Dualling blow as A47 downgraded

HOPES that the A47 will become a dual carriageway spanning Norfolk have been dealt a blow by Brussels after the road was quietly stripped of its status as a major European route.

HOPES that the A47 will become a dual carriageway spanning Norfolk have been dealt a blow by Brussels after the road was quietly stripped of its status as a major European route.

Eurocrats have downgraded the A47 from the transEuropean network (TEN-T) of major routes linking the key economic towns and cities of the European Union.

Campaigners had hoped TEN-T status would put pressure on the British government to dual the route throughout Norfolk.

Currently only intermittent stretches of the road are dual carriageway, while upgrading the stretch between Blofield and North Burlingham is pencilled in to start between 2011/12 and 2015/16.

Supporters of full dualling believe the opening of the new Yarmouth outer harbour scheme and the prospect of more than 78,000 new homes being built in Norfolk the next 20 years - means upgrading the road should be given priority.

But East Anglian Euro MP Robert Sturdy has discovered that the European Commission removed the A47 from the main TEN-T network because it would not be completed in the next decade.

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An exchange of letters between Mr Sturdy and transport minister Tom Harris makes it clear that the road had been downgraded by EU Commissioners because the A47 was not a route they expected the British government to upgrade before 2020.

“Unfortunately the European Commission has introduced a further categorisation know as 'priority axes' within the TEN-T programme,” Mr Harris wrote. “These comprise 30 or so key routes that the commission wishes to see completed by 2020 and in the current funding round it is only these routes which are being targeted. In the east of England two routes have been designated priority axes - No 13 which covers the A14, A120 and M11 routes, and No 26 which covers the Felixstowe to Nuneaton Railway. The A47 has not been designated as a priority axes.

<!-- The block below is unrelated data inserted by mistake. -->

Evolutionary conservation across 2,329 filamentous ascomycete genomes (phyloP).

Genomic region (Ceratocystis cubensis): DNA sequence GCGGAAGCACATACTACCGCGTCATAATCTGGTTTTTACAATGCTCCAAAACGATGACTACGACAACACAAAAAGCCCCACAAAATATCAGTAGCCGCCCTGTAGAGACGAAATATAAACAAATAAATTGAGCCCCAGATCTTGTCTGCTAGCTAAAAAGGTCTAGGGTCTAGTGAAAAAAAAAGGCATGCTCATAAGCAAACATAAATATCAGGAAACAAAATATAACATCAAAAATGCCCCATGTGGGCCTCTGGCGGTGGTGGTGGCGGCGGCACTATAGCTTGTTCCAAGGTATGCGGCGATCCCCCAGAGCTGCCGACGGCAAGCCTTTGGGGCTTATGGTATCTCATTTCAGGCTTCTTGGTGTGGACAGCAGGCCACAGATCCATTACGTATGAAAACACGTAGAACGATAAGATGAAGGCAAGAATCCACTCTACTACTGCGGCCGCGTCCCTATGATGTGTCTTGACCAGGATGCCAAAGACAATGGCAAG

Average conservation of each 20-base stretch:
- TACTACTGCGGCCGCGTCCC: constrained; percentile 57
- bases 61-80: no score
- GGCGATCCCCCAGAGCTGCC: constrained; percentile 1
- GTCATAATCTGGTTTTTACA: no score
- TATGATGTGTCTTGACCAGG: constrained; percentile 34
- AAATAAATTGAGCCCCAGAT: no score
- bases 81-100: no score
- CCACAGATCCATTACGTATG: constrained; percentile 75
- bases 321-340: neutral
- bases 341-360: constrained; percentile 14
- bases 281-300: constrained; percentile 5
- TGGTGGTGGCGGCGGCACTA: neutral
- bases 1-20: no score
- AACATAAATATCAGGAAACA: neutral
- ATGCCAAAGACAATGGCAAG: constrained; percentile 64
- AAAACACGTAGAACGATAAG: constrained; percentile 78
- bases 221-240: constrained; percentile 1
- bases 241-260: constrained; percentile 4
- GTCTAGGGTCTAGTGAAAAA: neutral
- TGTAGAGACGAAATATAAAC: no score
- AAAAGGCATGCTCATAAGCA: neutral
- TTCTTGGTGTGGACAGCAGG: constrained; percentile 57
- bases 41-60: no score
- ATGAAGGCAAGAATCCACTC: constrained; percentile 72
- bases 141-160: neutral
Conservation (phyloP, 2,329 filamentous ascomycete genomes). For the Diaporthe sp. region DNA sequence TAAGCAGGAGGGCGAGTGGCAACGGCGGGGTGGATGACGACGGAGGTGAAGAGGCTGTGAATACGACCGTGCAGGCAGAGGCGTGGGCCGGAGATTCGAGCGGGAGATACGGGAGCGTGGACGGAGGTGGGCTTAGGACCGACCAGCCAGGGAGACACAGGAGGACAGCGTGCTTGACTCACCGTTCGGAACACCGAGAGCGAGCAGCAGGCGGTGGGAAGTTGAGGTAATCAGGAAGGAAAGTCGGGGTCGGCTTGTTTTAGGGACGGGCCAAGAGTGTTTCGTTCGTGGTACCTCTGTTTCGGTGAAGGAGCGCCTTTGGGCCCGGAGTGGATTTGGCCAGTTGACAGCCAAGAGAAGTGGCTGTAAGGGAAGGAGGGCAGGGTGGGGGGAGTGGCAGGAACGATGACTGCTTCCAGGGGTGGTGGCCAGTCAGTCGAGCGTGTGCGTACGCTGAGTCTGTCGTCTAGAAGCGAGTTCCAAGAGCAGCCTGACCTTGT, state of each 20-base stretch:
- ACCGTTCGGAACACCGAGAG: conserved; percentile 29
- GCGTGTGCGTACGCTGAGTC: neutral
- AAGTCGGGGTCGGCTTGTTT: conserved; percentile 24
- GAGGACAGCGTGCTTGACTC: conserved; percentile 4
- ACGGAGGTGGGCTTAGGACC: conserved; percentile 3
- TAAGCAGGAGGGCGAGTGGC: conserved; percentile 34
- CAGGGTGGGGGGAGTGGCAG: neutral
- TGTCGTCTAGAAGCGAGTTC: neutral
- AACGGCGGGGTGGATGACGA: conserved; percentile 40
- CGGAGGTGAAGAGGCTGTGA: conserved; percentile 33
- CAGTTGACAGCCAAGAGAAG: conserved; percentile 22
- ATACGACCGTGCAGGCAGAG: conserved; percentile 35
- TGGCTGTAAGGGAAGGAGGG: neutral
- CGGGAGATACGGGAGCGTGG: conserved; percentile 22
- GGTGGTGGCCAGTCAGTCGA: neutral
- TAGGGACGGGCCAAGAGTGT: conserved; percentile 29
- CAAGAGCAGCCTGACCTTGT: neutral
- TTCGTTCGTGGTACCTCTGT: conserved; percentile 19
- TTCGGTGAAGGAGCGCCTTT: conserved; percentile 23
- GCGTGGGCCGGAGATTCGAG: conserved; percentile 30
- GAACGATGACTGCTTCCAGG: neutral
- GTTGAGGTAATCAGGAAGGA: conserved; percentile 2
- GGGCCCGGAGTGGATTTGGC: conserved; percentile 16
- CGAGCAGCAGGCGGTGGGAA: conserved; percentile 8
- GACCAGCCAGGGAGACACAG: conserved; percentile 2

“Only projects which are mature, well-developed and have a robust financial package in place are considered for TEN-T funding.”

Mr Sturdy pledged to lobby Transport Commissioner, Jacques Barrot, to get the road reinstated.

“It seems ridiculous, we are going to spend all this money on the Yarmouth outer harbour, yet there is no main link into the port,” the MEP said.

“I would be interested to know the reasons why the government has not applied for EU funding for this route and also why the A47 has been classified as a regional trunk road, rather than one of national importance.”

Henry Bellingham, North West Norfolk MP, added: “I find it staggering that there can be any consideration of a downgrading of the A47, especially in light of things such as the outer harbour at Yarmouth. If it is going to be the success that people believe it is then it will mean a massive increase it traffic.”

Adrian Gunson, chairman of the A47 Alliance and cabinet member for planning and transportation at Norfolk County Council, said the case for dualling was more urgent than ever because of the outer harbour and the extra housing growth.

“The A47 goes through those areas in Norfolk and Cambridgeshire where there is going to be a lot of population growth,” he said. “King's Lynn could be a designated growth area and there is a lot of growth planned around Wisbech and Fenland. We've got to do anything we can to up the pressure.

“What we want is to get it as a priority in Europe and get the British government to acknowledge that. Then we will able to draw down European money.

“There ought to be a fully dualled route from Yarmouth to the north and midlands.”